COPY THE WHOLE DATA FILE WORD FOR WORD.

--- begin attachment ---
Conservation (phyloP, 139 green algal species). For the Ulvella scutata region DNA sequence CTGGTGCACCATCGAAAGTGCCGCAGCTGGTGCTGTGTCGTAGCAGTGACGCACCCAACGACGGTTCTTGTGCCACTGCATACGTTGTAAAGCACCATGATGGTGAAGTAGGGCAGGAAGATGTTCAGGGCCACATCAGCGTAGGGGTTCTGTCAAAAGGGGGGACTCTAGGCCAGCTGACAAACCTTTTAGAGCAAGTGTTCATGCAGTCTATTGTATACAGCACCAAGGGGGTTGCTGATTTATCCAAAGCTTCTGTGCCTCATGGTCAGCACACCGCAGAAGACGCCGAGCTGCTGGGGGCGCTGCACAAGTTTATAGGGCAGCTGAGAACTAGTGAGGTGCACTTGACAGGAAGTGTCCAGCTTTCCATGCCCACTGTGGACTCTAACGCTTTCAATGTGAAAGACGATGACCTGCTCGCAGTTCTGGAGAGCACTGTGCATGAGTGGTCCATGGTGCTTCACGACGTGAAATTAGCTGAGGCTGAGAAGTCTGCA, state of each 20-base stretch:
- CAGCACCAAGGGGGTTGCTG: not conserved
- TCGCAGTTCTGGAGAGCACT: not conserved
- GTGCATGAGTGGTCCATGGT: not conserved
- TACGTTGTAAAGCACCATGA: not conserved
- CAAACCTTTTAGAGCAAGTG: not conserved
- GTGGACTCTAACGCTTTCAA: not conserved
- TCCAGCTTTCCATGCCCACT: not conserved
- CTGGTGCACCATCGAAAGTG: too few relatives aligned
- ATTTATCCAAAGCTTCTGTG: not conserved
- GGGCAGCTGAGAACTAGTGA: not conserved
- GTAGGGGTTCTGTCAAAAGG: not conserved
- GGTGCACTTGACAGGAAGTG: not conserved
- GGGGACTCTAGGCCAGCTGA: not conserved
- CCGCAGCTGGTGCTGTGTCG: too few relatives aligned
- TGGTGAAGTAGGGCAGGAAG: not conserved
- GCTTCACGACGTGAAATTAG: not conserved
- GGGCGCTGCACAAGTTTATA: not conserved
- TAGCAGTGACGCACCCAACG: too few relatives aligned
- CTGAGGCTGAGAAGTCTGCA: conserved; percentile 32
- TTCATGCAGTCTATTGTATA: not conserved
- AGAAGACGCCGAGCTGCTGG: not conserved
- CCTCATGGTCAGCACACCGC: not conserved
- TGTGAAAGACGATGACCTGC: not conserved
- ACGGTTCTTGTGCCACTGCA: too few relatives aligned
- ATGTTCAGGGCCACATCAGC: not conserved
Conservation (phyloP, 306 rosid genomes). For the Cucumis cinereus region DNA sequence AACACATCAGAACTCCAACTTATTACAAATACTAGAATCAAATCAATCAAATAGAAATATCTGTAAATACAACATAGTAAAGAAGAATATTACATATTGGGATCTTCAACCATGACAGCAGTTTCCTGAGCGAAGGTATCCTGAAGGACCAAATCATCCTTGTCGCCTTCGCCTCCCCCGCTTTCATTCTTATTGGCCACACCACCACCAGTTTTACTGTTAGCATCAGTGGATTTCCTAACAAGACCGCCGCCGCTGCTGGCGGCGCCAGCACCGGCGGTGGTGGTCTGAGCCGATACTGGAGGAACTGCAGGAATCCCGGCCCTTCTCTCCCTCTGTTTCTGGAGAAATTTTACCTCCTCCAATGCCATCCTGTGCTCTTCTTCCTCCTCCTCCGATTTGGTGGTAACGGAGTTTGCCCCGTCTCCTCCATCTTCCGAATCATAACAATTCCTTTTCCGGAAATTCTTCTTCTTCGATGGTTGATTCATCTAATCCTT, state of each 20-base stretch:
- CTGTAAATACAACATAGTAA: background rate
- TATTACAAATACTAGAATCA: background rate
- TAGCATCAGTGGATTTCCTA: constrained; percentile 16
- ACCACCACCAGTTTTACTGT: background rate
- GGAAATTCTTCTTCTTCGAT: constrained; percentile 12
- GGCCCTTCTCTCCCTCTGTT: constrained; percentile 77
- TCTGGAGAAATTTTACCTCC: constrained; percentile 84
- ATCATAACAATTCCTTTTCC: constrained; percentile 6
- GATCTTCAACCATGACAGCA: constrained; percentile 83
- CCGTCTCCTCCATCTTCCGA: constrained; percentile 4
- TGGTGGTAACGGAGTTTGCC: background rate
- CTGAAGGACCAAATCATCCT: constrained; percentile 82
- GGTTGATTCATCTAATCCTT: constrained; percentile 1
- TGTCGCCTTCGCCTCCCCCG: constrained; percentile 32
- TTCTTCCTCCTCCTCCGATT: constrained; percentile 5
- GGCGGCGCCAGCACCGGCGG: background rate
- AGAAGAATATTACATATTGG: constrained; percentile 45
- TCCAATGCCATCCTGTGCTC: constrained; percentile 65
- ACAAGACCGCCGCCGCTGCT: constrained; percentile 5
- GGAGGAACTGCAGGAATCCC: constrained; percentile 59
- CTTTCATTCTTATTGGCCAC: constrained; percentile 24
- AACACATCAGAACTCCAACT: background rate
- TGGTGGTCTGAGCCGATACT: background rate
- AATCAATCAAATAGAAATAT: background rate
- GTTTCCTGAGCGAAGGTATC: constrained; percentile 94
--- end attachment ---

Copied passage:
Conservation (phyloP, 139 green algal species). For the Ulvella scutata region DNA sequence CTGGTGCACCATCGAAAGTGCCGCAGCTGGTGCTGTGTCGTAGCAGTGACGCACCCAACGACGGTTCTTGTGCCACTGCATACGTTGTAAAGCACCATGATGGTGAAGTAGGGCAGGAAGATGTTCAGGGCCACATCAGCGTAGGGGTTCTGTCAAAAGGGGGGACTCTAGGCCAGCTGACAAACCTTTTAGAGCAAGTGTTCATGCAGTCTATTGTATACAGCACCAAGGGGGTTGCTGATTTATCCAAAGCTTCTGTGCCTCATGGTCAGCACACCGCAGAAGACGCCGAGCTGCTGGGGGCGCTGCACAAGTTTATAGGGCAGCTGAGAACTAGTGAGGTGCACTTGACAGGAAGTGTCCAGCTTTCCATGCCCACTGTGGACTCTAACGCTTTCAATGTGAAAGACGATGACCTGCTCGCAGTTCTGGAGAGCACTGTGCATGAGTGGTCCATGGTGCTTCACGACGTGAAATTAGCTGAGGCTGAGAAGTCTGCA, state of each 20-base stretch:
- CAGCACCAAGGGGGTTGCTG: not conserved
- TCGCAGTTCTGGAGAGCACT: not conserved
- GTGCATGAGTGGTCCATGGT: not conserved
- TACGTTGTAAAGCACCATGA: not conserved
- CAAACCTTTTAGAGCAAGTG: not conserved
- GTGGACTCTAACGCTTTCAA: not conserved
- TCCAGCTTTCCATGCCCACT: not conserved
- CTGGTGCACCATCGAAAGTG: too few relatives aligned
- ATTTATCCAAAGCTTCTGTG: not conserved
- GGGCAGCTGAGAACTAGTGA: not conserved
- GTAGGGGTTCTGTCAAAAGG: not conserved
- GGTGCACTTGACAGGAAGTG: not conserved
- GGGGACTCTAGGCCAGCTGA: not conserved
- CCGCAGCTGGTGCTGTGTCG: too few relatives aligned
- TGGTGAAGTAGGGCAGGAAG: not conserved
- GCTTCACGACGTGAAATTAG: not conserved
- GGGCGCTGCACAAGTTTATA: not conserved
- TAGCAGTGACGCACCCAACG: too few relatives aligned
- CTGAGGCTGAGAAGTCTGCA: conserved; percentile 32
- TTCATGCAGTCTATTGTATA: not conserved
- AGAAGACGCCGAGCTGCTGG: not conserved
- CCTCATGGTCAGCACACCGC: not conserved
- TGTGAAAGACGATGACCTGC: not conserved
- ACGGTTCTTGTGCCACTGCA: too few relatives aligned
- ATGTTCAGGGCCACATCAGC: not conserved
Conservation (phyloP, 306 rosid genomes). For the Cucumis cinereus region DNA sequence AACACATCAGAACTCCAACTTATTACAAATACTAGAATCAAATCAATCAAATAGAAATATCTGTAAATACAACATAGTAAAGAAGAATATTACATATTGGGATCTTCAACCATGACAGCAGTTTCCTGAGCGAAGGTATCCTGAAGGACCAAATCATCCTTGTCGCCTTCGCCTCCCCCGCTTTCATTCTTATTGGCCACACCACCACCAGTTTTACTGTTAGCATCAGTGGATTTCCTAACAAGACCGCCGCCGCTGCTGGCGGCGCCAGCACCGGCGGTGGTGGTCTGAGCCGATACTGGAGGAACTGCAGGAATCCCGGCCCTTCTCTCCCTCTGTTTCTGGAGAAATTTTACCTCCTCCAATGCCATCCTGTGCTCTTCTTCCTCCTCCTCCGATTTGGTGGTAACGGAGTTTGCCCCGTCTCCTCCATCTTCCGAATCATAACAATTCCTTTTCCGGAAATTCTTCTTCTTCGATGGTTGATTCATCTAATCCTT, state of each 20-base stretch:
- CTGTAAATACAACATAGTAA: background rate
- TATTACAAATACTAGAATCA: background rate
- TAGCATCAGTGGATTTCCTA: constrained; percentile 16
- ACCACCACCAGTTTTACTGT: background rate
- GGAAATTCTTCTTCTTCGAT: constrained; percentile 12
- GGCCCTTCTCTCCCTCTGTT: constrained; percentile 77
- TCTGGAGAAATTTTACCTCC: constrained; percentile 84
- ATCATAACAATTCCTTTTCC: constrained; percentile 6
- GATCTTCAACCATGACAGCA: constrained; percentile 83
- CCGTCTCCTCCATCTTCCGA: constrained; percentile 4
- TGGTGGTAACGGAGTTTGCC: background rate
- CTGAAGGACCAAATCATCCT: constrained; percentile 82
- GGTTGATTCATCTAATCCTT: constrained; percentile 1
- TGTCGCCTTCGCCTCCCCCG: constrained; percentile 32
- TTCTTCCTCCTCCTCCGATT: constrained; percentile 5
- GGCGGCGCCAGCACCGGCGG: background rate
- AGAAGAATATTACATATTGG: constrained; percentile 45
- TCCAATGCCATCCTGTGCTC: constrained; percentile 65
- ACAAGACCGCCGCCGCTGCT: constrained; percentile 5
- GGAGGAACTGCAGGAATCCC: constrained; percentile 59
- CTTTCATTCTTATTGGCCAC: constrained; percentile 24
- AACACATCAGAACTCCAACT: background rate
- TGGTGGTCTGAGCCGATACT: background rate
- AATCAATCAAATAGAAATAT: background rate
- GTTTCCTGAGCGAAGGTATC: constrained; percentile 94